Expanding access to legal, comprehensive abortion care in Ethiopia has led to a significant decrease in maternal mortality due to unsafe abortion.
PAI fights for the permanent repeal of the Global Gag Rule through advocacy and research.
Despite the fact that abortion is legal in the United States and an internationally recognized right, U.S. foreign assistance policies like the Global Gag Rule threaten the availability of safe abortion care for women and girls around the world. Through our advocacy and research, PAI is making the case for the policy’s permanent repeal by arming our allies in Congress with direct evidence of its devastating impacts. We also help our global partners navigate this complicated policy and support grantees who are advocating with their own governments to make their health care systems less reliant on foreign assistance and its resulting harmful policies.
PAI is making the case for the Global Gag Rule’s permanent repeal by arming our allies in Congress with direct evidence of its devastating impacts.
The Global Gag Rule undermines Ethiopia’s progress on reducing maternal deaths due to unsafe abortion.
In 2005, Ethiopian advocates and health providers scored a victory for women and girls when they helped secure a more liberal abortion law that decriminalized the procedure and expanded the circumstances under which it is allowed. Improved access to legal, comprehensive abortion care and an increase in the number of people using family planning have led to a decline in maternal deaths from unsafe abortions.
As one reproductive health professional in Ethiopia told PAI, “When [the government] pushed through safe abortion care, women stopped dying.”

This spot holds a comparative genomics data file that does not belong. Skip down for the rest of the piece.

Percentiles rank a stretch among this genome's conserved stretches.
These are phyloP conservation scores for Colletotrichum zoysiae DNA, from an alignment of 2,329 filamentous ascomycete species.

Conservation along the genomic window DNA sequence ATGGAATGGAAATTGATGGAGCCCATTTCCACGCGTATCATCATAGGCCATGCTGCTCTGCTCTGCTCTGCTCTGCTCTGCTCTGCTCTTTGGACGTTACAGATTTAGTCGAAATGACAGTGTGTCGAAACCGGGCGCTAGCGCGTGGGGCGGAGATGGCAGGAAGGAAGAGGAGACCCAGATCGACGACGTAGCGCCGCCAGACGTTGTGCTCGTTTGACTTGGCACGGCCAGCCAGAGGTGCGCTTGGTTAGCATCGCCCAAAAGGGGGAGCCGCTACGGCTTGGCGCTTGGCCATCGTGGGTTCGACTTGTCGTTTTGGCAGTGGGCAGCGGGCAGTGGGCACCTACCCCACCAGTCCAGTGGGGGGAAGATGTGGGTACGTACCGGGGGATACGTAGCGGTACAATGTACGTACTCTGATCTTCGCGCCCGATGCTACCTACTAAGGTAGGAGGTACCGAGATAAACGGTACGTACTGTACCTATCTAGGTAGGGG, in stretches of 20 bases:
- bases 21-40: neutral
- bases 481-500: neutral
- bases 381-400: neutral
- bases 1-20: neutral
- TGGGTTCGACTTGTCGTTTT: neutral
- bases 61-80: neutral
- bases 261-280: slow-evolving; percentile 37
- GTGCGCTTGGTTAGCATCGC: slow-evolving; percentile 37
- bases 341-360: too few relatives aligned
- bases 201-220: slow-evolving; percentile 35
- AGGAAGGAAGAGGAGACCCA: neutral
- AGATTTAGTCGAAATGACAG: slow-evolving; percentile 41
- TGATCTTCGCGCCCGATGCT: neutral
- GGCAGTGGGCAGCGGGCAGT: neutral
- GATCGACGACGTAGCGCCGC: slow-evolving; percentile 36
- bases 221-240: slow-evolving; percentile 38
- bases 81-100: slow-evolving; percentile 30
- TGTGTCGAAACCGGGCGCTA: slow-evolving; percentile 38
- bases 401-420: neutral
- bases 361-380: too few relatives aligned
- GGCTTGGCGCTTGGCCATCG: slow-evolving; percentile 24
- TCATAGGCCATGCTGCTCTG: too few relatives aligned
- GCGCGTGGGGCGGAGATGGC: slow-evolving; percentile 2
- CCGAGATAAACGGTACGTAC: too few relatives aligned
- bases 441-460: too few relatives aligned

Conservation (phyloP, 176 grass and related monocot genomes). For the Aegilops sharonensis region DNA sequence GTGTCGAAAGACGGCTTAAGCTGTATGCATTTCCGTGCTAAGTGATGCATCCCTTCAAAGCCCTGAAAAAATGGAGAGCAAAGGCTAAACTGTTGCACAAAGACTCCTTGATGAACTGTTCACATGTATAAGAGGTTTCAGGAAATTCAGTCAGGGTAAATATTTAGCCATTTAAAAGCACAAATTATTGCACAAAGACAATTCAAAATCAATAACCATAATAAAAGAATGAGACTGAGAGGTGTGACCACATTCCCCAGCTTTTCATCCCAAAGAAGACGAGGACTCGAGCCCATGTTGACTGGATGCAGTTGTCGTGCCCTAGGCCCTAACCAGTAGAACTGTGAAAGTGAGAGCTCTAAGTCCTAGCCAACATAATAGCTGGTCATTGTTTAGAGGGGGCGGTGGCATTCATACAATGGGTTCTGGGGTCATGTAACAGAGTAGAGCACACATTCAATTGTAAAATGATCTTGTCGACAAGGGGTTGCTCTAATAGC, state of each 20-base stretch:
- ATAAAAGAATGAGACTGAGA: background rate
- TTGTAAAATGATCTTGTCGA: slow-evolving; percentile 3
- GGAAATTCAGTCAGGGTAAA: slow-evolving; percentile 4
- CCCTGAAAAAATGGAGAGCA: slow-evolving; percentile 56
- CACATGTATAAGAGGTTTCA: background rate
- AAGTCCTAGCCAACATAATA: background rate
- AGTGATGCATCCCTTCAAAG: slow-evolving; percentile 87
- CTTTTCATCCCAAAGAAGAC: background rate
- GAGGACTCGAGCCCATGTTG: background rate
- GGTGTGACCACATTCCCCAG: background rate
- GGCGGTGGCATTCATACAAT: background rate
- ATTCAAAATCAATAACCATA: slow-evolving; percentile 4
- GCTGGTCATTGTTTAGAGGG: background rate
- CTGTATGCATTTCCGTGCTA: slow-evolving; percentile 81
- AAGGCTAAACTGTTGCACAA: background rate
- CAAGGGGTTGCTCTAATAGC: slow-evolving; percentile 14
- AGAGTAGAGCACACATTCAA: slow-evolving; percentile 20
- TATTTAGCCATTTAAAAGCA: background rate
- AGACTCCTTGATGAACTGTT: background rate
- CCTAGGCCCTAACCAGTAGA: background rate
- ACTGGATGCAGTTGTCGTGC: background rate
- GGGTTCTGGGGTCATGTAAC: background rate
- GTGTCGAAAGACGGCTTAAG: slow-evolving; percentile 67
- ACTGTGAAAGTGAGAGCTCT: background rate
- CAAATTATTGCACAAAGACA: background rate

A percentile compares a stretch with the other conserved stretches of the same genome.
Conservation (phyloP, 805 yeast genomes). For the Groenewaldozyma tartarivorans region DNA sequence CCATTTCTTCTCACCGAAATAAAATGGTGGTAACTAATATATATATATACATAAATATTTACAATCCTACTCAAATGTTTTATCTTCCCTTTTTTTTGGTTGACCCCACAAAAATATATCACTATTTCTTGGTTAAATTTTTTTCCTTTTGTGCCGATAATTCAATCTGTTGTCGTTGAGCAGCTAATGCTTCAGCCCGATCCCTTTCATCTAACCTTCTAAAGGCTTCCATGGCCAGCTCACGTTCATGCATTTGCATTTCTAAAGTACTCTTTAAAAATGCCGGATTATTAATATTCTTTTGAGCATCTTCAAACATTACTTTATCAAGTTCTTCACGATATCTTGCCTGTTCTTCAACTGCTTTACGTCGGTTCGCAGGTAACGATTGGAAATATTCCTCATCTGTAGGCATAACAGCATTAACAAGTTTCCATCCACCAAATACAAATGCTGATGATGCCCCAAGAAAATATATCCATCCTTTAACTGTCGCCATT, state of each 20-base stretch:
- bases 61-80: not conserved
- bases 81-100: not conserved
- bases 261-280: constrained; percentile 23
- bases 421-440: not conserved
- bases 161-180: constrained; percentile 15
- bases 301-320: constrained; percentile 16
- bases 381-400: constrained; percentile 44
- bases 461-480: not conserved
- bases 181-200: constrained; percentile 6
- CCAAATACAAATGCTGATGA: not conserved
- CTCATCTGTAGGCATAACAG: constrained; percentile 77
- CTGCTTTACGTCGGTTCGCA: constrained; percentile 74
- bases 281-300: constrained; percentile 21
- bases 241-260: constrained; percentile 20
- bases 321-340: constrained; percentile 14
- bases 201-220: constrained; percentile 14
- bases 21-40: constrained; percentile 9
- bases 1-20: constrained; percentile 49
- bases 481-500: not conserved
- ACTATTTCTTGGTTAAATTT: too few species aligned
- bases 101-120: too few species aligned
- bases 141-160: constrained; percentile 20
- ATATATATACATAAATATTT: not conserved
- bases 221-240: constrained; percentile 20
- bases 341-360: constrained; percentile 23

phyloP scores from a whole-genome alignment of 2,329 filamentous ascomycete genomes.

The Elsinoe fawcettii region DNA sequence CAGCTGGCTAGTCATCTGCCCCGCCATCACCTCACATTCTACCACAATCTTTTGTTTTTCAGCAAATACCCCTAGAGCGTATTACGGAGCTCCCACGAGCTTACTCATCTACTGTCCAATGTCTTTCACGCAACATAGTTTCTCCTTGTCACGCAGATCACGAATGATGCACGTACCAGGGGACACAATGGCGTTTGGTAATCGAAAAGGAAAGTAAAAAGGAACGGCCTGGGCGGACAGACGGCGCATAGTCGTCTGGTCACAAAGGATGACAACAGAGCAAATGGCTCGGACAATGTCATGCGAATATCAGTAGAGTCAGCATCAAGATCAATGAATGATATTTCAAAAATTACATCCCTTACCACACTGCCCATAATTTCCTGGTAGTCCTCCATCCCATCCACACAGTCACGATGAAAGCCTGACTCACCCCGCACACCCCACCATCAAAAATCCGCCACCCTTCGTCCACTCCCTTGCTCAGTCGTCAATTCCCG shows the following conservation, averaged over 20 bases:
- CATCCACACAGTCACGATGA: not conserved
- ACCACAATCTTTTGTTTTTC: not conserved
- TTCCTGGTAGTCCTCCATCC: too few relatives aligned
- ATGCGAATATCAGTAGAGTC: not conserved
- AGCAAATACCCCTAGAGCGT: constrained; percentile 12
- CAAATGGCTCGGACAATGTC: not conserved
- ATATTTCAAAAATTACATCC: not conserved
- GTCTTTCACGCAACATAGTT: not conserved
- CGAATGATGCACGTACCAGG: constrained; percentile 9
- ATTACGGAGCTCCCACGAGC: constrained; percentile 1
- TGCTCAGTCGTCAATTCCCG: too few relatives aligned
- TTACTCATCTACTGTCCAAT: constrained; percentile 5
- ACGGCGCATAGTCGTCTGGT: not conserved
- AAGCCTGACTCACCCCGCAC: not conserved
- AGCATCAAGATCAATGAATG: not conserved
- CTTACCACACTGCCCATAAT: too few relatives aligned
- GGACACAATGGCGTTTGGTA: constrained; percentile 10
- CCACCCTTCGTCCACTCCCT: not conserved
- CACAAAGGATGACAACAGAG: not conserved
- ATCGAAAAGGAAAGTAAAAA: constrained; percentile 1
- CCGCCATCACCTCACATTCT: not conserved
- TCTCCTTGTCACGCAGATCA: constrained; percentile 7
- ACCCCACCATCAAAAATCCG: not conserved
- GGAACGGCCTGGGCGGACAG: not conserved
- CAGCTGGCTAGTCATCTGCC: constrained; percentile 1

The Ethiopian government, public health experts and civil society know that legal, safe abortion care is critical to saving lives. But the Trump-Pence administration’s expanded Global Gag Rule (GGR) is undermining Ethiopia’s progress on reducing maternal deaths due to unsafe abortions by cutting out critical providers from receiving U.S. global health funding.
Under the policy, qualified and trusted health professionals are prevented from providing safe and legal abortion services, including giving patients full and accurate information about their pregnancy options. It further blocks advocates from working with their governments to improve national abortion laws and policies.
The GGR forces foreign organizations to choose between receiving U.S. global health funding and providing comprehensive sexual and reproductive health care to the people they serve. This has led to the closure of clinics and mobile outreach programs that are the trusted — and sometimes sole — sources of family planning and other reproductive health services for marginalized groups in Ethiopia, particularly youth and hard-to-reach rural communities.
The GGR has also damaged long-standing partnerships between health care providers and impeded their ability to integrate sexual and reproductive health services with other vital programs, such as nutrition counseling, HIV testing and maternal health screenings.
The United States is the largest global health donor to Ethiopia and has helped build up and strengthen the country’s health systems. But the GGR is rolling back those achievements, including the country’s own domestic efforts to save women’s lives through progressive abortion policies. In our Access Denied reports, PAI has documented the harmful impacts the policy is having in countries like Ethiopia, giving our allies in Congress direct evidence of the policy’s consequences and strengthening the case for its permanent repeal.
When [the government] pushed through safe abortion care, women stopped dying.Interview from Access Denied Ethiopia